Clearly without wanting to confuse you, Timex produces both a watch called the Allied Chronograph and the Allied Chrono. Yes these watches are similar – but actually different watches, with different cases, and different straps (though they share the same movement). This particular Timex Allied Chrono is the reference TW2R76800LG, which means it has an off-white dial and a steel case with a sandblasted finish. The first interesting detail is the color of the dial, which is actually modified by the crystal. Timex gives this crystal a light “smoked finishing,” which means it is just a hair bit darker than a standard clear crystal. The effect doesn’t really reduce legibility, and adds an interesting sense of personality and character to the design.
The Allied Chrono case is water-resistant to 100m and is a decent 43mm wide on the wrist. Timex points out that the case material is brass (like many mechanical watch movement parts) while the exterior is steel. They aren’t entirely clear on how that is achieved, though I am guessing the steel outside is plated and then given the sandblasted finishing. The Allied Chrono dial is simple (in a vintage-style manner) but legible and attractive. The “light cement” color of the dial is matched with slightly glossy hour markers and orange color accents. The hands are properly sized and easy to read while also being painted with luminant. I want to forward a suggestion to Timex here that the hands be colored the same color as the hour markers in order to further aesthetic harmony. Lose out on darkness viewing you say? Not here. Most of us watch collectors have long forgotten Timex’s signature feature, which is a backlight they call INDIGLO. The feature is still as neat as it was when I first played with it as a child – being activated by pressing in the crown. When the crown is pressed, the entire dial glows an “ectoplasmic” green offering easy readability in even total darkness. So maybe it isn’t a terrible idea to make the hands black… or at least the outlines in black.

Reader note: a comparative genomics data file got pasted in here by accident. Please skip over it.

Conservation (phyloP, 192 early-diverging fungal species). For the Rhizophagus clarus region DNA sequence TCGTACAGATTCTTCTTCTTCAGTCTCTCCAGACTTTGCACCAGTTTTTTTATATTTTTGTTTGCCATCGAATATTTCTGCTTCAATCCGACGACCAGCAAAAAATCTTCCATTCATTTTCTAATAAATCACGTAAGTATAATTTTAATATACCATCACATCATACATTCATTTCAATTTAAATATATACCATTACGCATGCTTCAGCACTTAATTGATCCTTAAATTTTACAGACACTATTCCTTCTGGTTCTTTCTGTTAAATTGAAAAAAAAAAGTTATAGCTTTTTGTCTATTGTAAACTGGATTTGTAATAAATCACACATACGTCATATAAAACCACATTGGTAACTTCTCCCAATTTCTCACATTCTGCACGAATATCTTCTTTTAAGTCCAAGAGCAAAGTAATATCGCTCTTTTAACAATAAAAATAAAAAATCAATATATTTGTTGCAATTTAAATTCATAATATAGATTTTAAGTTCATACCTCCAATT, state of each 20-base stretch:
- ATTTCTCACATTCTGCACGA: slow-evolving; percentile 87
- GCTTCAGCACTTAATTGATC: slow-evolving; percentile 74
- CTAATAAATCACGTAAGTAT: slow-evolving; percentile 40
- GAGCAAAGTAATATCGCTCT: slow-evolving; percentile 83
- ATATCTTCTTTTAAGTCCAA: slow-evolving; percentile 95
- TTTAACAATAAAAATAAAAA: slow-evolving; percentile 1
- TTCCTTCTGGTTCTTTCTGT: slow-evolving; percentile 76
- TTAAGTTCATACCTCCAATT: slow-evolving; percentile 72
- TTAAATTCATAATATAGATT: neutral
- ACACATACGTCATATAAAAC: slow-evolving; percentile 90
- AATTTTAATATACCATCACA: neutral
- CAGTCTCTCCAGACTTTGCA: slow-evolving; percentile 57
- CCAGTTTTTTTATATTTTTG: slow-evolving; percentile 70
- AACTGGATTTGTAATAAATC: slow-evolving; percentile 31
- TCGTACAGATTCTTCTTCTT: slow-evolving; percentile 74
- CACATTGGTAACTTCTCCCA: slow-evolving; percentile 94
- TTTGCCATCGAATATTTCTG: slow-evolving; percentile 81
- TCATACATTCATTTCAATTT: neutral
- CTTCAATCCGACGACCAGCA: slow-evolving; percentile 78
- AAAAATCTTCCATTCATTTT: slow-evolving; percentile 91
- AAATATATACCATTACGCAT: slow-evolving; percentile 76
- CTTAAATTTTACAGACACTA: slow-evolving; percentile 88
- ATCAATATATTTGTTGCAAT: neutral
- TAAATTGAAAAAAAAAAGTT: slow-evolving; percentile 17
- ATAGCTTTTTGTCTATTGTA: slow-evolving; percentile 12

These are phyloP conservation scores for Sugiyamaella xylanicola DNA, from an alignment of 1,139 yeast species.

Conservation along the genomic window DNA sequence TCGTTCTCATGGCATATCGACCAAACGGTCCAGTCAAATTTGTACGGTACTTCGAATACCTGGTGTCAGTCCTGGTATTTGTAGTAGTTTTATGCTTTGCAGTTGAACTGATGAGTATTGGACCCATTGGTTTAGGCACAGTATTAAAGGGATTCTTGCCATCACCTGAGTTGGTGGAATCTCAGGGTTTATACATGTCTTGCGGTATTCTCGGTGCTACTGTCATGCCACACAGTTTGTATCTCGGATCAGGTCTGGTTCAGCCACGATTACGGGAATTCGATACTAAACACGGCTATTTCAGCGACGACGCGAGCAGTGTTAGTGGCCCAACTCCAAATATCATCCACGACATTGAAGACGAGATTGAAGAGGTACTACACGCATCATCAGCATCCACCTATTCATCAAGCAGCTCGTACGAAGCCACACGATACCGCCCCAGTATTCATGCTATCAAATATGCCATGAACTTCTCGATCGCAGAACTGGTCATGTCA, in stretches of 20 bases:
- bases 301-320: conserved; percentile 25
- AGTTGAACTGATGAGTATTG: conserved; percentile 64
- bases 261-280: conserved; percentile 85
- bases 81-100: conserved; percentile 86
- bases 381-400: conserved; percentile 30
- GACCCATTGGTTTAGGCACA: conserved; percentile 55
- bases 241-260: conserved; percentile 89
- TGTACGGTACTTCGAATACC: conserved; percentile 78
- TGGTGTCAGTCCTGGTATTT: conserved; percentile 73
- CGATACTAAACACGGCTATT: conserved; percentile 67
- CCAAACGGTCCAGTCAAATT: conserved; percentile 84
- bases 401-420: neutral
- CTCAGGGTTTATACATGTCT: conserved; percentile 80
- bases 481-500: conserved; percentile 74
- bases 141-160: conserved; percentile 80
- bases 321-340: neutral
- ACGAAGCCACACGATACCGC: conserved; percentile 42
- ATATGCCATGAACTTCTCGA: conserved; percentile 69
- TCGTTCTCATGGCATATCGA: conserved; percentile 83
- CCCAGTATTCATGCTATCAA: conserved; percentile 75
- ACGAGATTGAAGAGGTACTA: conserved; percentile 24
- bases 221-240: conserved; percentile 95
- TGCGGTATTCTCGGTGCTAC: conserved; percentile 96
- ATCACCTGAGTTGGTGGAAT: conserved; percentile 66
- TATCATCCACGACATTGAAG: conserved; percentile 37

Inside the Timex Allied Chrono is a caliber M921 quartz chronograph movement produced by them. The movement has the time, date, and a 1/20th of a second chronograph complication. I should also point out that you can independently set the hour hand, which is good for traveling. This is also how you set the date. For a sub-$200 watch the detailing is really nice, including features such as a flange ring around the dial and well-detailed, crisp case construction. Attached to the 43mm wide case is a 20mm wide gray-color semi-NATO-style strap (given that it slips through the lug spring bars as opposed to being connected to them). The strap is produced and designed by Timex. It also happens to be rather comfortable.
I recall Timex showing me these straps last year and being excited about them. One side of this gray-colored strap is woven polyester with an attractive pattern. The other side – which is how I am wearing it in the images – is nylon, with a reflective “racing stripe” down the middle. That the strap is produced from two different layers is interesting in and of itself. Reversing the strap is actually really simple and just involves pulling out the strap, flipping it around, and then weaving the other side into spring bars. One of the most clever design features of the strap is how it is meant to have the buckle tongue move to either side depending what side of the strap you are using. I also like that its reversibility is very discreet – meaning if no one ever told you that the strap was designed to be reversible, you might easily miss that detail. Some might take issue with this discreet design choice, but I happen to like little “secrets” such as this.